Ruslan and Ludmilla – Overture
Violin Concerto in A minor, Op.82
Symphony No.2 in C minor, Op.17 (Little Russian) [Revised Version]
Julia Fischer (violin)
Reviewed by: Douglas Cooksey
Reviewed: 2 November, 2014
Venue: Southbank Centre, London – Royal Festival Hall
Three aspects of 19th-century Russian nationalism in one programme, this concert also marked fifty years since the inaugural concert of the New Philharmonia Orchestra in 1964 after Walter Legge’s failed attempt to disband the Philharmonia (which reverted to its original name in 1977).
Glinka is generally seen as the father of the Russian nationalist school of composers. The Overture to Ruslan and Ludmilla got the afternoon off to a flying if not the tidiest start. Soon however there were good things to enjoy, the polish of the violas and cellos in their expansive tune and the restraint with which Jakub Hrůša treated the central section and a degree of cunning in the way he left himself enough room to pile on the pressure in the coda.
The highlight was Julia Fischer and the Orchestra’s extraordinary account of Glazunov’s Violin Concerto. His music is deeply unfashionable these days but at its best – and this work definitely falls into that category. It is wonderfully crafted and mines a vein of melancholy which is peculiarly Russian and deserves many more outings. However, in the wrong hands its difficulties cruelly expose technical strain. Even the prodigiously secure Julia Fischer looked a little tense until she had the second-movement cadenza out the way, not that she needed to, for this was glorious playing, and she also teased out much light and shade. There was dignity too as well as bravura, and the finale had an irresistible lilt; the Orchestra deserved equal credit. Rightly, Fischer recognised this when she passed her bouquet to the lady harpist, surely a compliment to the Philharmonia as a whole.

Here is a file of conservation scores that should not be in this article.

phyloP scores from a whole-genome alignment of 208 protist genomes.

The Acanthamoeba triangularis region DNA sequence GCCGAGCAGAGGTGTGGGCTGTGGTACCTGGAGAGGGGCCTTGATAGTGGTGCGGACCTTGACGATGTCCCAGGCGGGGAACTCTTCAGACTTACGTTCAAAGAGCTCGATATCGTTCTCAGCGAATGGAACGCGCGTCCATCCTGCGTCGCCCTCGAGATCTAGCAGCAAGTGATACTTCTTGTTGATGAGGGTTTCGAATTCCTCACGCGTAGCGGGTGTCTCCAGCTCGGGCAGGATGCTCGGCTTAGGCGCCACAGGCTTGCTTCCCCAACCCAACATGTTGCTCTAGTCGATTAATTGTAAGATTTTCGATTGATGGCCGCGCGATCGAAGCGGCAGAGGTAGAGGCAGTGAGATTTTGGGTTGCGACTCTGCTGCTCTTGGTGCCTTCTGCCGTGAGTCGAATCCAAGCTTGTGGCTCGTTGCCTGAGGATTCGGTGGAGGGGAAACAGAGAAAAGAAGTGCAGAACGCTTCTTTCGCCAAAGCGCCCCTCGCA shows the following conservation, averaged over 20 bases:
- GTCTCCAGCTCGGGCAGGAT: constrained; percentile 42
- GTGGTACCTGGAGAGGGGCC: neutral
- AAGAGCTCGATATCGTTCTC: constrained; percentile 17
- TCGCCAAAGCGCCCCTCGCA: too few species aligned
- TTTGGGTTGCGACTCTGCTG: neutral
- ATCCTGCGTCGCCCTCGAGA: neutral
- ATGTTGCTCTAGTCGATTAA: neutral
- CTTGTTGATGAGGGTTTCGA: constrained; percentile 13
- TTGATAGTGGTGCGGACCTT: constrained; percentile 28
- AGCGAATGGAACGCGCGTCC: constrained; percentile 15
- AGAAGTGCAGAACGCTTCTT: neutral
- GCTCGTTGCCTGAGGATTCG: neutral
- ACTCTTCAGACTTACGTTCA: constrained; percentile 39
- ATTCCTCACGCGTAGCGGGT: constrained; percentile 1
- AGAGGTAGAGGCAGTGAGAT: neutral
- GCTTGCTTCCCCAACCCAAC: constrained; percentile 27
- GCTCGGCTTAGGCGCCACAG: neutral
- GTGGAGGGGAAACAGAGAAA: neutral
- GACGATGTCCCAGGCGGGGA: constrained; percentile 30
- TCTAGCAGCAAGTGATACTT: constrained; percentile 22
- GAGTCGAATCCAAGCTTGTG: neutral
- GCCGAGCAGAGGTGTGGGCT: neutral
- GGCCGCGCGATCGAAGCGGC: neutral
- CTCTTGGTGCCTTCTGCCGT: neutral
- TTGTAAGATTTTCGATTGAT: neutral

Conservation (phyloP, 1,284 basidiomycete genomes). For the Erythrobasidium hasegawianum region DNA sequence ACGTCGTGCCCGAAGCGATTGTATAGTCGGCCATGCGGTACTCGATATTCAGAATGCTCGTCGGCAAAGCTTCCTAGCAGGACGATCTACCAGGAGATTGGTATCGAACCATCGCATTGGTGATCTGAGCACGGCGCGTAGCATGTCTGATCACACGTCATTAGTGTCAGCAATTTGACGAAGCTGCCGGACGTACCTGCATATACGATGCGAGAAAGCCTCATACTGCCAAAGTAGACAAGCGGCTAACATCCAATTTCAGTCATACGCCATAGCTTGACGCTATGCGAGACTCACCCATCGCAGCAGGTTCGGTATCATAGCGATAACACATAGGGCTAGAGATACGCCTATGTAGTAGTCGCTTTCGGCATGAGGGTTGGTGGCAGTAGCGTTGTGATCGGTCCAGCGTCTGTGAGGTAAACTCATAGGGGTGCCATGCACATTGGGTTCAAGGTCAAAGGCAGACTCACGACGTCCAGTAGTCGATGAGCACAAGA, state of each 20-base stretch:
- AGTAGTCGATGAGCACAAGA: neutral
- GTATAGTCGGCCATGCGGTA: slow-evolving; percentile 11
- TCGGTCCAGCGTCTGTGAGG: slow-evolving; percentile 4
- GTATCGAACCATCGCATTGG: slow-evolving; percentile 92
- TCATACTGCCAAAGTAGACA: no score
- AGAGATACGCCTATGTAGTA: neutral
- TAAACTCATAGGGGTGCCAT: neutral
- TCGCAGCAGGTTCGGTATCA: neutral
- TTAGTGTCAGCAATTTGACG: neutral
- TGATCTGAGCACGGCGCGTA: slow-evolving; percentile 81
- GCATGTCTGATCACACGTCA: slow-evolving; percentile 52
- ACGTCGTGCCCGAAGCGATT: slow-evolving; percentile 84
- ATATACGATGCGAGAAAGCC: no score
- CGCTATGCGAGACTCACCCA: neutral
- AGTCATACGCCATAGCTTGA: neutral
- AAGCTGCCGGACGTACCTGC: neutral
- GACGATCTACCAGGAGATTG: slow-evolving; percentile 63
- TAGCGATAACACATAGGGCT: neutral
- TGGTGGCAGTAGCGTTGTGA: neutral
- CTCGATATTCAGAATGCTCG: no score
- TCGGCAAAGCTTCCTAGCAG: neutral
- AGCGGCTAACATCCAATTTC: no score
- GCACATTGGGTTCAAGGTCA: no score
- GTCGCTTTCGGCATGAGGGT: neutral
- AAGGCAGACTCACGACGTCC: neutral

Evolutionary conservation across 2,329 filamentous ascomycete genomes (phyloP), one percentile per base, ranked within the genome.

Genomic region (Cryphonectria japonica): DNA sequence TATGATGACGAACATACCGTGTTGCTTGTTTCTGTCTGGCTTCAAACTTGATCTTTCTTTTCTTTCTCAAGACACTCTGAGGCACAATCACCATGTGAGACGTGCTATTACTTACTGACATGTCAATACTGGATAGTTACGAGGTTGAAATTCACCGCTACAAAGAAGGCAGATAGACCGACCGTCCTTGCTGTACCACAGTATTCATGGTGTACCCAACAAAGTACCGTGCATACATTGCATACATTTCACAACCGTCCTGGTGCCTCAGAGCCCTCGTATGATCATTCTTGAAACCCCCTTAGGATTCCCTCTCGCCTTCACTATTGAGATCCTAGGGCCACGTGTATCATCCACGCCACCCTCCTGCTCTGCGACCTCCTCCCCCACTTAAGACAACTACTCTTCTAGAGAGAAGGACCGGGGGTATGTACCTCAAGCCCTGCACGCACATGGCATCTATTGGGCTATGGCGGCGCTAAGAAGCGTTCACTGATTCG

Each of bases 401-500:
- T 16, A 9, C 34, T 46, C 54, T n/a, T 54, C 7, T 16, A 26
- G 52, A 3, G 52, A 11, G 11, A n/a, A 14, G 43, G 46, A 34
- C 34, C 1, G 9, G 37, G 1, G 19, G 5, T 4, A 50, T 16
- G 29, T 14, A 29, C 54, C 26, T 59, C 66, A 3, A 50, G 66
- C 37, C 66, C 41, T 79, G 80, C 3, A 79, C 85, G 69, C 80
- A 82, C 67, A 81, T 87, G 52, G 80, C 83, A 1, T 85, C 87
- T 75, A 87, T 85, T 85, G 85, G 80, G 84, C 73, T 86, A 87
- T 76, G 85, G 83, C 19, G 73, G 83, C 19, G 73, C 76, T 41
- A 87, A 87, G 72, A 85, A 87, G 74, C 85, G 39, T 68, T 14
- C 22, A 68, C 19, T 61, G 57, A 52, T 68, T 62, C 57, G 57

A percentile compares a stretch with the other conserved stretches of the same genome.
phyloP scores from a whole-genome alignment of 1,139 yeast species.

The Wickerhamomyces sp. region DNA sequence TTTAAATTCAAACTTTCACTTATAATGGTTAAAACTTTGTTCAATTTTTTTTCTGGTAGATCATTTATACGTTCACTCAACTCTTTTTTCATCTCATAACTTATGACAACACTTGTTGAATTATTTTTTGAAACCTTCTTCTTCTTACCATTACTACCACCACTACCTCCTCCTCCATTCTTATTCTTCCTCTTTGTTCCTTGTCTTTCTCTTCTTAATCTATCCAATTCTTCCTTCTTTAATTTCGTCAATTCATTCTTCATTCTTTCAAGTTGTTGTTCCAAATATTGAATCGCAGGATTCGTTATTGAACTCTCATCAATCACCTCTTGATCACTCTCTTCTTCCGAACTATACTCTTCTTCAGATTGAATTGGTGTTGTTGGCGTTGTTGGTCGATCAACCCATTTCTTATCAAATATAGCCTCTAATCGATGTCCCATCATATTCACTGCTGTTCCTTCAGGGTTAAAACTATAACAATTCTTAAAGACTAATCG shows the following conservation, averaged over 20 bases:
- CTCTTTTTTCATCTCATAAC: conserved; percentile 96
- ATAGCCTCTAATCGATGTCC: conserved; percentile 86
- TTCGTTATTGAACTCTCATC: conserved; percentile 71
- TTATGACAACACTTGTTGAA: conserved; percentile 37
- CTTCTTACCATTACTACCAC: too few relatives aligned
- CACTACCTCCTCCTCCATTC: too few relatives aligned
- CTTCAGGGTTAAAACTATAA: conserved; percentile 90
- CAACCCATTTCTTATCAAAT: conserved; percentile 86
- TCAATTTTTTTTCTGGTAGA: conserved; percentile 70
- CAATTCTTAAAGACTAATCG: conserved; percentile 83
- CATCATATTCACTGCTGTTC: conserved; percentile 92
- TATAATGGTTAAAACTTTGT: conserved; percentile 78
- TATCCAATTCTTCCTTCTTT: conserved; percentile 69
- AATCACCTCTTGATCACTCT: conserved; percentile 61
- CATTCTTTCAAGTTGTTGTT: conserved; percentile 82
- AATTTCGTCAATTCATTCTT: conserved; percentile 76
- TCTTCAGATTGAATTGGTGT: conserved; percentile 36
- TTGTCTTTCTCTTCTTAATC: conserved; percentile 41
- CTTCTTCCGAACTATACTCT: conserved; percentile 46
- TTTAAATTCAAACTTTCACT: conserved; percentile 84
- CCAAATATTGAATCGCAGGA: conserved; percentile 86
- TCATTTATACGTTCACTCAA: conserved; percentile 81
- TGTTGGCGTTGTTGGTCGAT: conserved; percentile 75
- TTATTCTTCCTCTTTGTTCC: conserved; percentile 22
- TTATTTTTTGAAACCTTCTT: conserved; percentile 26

There was a welcome and unusual encore, the finale of Hindemith’s (solo) Sonata in G minor, Opus 11/6. “Don’t worry, it’s a good piece”, said Fischer when she announced it, and it is.
Tchaikovsky’s Second Symphony was largely composed at Kamenka in the Ukraine and makes use of Ukainian folk-melodies; in pre-revolutionary days the Ukraine was known as ‘Malorossiya’ (Little Russia). The Philharmonia has real pedigree in this music, recording it with Giulini, Abbado and Muti. Hrůša’s account was in the same class. Following Katy Woolley’s wonderfully voiced horn solo, we had an immaculately paced first movement culminating in the one fff before melting back into silence. The Andantino marziale was a tad slower than it might have been but Hrůša used the leisurely tempo perfectly when it came to pacing the climax; above all the music had the requisite balletic delicacy. The scherzo flew, Keith Bragg’s piccolo much to the fore, and its scampering trio (marked at the same tempo) maintained the momentum. The finale, after the initial opening flourish, can be a problem – what do you do with a folksong after you have played it once? You play it faster and louder – but given with such élan and lightness of touch it never outstayed its welcome.